Flat panel CT
Flat panel computed tomography (FPCT), otherwise, know as flat panel volume tomography are multidetector computed tomography scanners that utilise a large area detector rather than a fixed array of detectors 1,3.
Flat panels have a significantly wider z-axis area coverage that can cover larger areas in one rotation, rather than be limited to the number of detector arrays it is constrained by the size of the flat panel 3.
The spatial resolution of an FPCT is notably higher than that of multidetector CT, making it particularly advantageous in the clinical setting of follow-up investigations of endovascular stents and clipped aneurysms. The contrast resolution is not to the same standard as multidetector CT 2,3.
Multidetector CT is limited to a fixed angle yet, flat panel CT technology has given way to the C-arm bases flat-panel angiography suites, taking advantage of the wide field of view; and the capacity to be utilised at arbitrary angles. 'C-arm spins' can be used to obtain real-time, dynamic information 3.
FPCT is versatile, it can demonstrate real-time fluoroscopy with a high spatial resolution, yet scan times can be longer to achieve an optimal signal to noise ratios 1,3.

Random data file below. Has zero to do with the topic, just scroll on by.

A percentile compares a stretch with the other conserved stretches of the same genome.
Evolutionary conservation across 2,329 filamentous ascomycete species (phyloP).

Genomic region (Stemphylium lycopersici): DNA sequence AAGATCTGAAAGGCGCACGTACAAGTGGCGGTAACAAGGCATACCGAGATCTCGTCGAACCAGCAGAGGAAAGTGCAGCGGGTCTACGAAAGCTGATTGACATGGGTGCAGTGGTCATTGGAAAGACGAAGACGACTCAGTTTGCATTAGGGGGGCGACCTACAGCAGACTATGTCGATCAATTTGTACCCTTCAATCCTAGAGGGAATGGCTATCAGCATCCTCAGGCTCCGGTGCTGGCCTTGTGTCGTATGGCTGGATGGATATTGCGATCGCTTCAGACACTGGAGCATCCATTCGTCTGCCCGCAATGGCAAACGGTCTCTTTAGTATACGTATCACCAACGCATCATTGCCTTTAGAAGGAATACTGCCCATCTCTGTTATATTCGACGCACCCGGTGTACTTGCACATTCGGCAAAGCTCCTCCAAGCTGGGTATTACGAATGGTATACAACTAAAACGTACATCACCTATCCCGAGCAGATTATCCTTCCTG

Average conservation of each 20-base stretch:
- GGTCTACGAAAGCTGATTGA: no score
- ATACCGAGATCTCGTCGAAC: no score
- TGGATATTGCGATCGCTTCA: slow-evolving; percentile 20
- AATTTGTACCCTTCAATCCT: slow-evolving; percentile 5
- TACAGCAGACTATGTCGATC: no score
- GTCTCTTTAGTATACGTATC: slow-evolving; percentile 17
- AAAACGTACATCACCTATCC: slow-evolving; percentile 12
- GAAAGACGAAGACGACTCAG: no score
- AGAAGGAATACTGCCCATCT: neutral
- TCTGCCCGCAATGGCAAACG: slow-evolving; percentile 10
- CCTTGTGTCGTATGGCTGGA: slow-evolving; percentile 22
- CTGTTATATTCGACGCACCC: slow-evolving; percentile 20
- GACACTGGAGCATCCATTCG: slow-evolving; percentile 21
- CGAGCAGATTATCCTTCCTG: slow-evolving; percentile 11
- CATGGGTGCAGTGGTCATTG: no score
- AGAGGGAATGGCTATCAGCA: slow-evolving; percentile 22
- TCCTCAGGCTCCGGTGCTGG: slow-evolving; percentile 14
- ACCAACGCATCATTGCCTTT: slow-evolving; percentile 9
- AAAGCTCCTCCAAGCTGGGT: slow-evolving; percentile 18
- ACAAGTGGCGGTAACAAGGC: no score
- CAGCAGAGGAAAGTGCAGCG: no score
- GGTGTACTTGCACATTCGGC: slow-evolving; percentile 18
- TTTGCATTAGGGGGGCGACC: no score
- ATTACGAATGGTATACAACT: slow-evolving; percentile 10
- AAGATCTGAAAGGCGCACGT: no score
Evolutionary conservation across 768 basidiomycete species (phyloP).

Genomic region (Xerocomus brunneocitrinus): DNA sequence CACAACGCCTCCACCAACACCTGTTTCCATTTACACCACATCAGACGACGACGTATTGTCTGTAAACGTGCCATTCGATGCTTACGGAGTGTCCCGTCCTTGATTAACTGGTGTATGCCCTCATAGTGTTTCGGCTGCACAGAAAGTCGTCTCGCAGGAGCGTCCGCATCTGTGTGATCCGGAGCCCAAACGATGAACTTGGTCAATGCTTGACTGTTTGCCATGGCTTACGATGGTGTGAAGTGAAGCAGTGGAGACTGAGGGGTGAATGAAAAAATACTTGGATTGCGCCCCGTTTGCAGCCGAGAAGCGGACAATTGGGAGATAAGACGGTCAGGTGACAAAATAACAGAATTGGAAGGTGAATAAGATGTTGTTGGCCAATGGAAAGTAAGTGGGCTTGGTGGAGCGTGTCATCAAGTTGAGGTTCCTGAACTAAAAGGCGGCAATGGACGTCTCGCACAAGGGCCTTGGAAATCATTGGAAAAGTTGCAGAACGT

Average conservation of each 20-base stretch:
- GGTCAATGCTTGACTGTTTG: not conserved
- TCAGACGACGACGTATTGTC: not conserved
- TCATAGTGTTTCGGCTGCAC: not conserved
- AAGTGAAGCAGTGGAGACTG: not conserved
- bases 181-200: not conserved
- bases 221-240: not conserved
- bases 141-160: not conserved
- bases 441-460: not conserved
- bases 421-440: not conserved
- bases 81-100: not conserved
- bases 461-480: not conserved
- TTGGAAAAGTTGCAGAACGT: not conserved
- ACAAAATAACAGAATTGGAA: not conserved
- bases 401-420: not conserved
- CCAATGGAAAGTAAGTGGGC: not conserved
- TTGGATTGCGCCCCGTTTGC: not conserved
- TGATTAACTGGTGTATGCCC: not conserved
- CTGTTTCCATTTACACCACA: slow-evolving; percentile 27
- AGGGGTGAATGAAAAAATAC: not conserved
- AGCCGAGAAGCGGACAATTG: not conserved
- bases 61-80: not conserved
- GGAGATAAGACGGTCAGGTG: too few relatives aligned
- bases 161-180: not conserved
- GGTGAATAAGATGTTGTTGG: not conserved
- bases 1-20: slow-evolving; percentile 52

- 1. Kalender WA. The use of flat-panel detectors for CT imaging. Radiologe. 2003;43 (5): 379-87. doi:10.1007/s00117-003-0897-4 - Pubmed citation
- 2. Obert M, Ahlemeyer B, Baumgart-Vogt E et-al. Flat-panel volumetric computed tomography: a new method for visualizing fine bone detail in living mice. J Comput Assist Tomogr. 2005;29 (4): 560-5. Pubmed citation
- 3. Gupta R, Cheung AC, Bartling SH et-al. Flat-panel volume CT: fundamental principles, technology, and applications. Radiographics. 2008;28 (7): 2009-22. doi:10.1148/rg.287085004 - Pubmed citation
computed tomography (CT)
- CT technology
- CT image reconstruction
- CT image quality
- CT dose
- CT contrast
- patient-based artifacts
- physics-based artifacts
- hardware-based artifacts
- helical and multichannel artifacts
- CT safety
- history of CT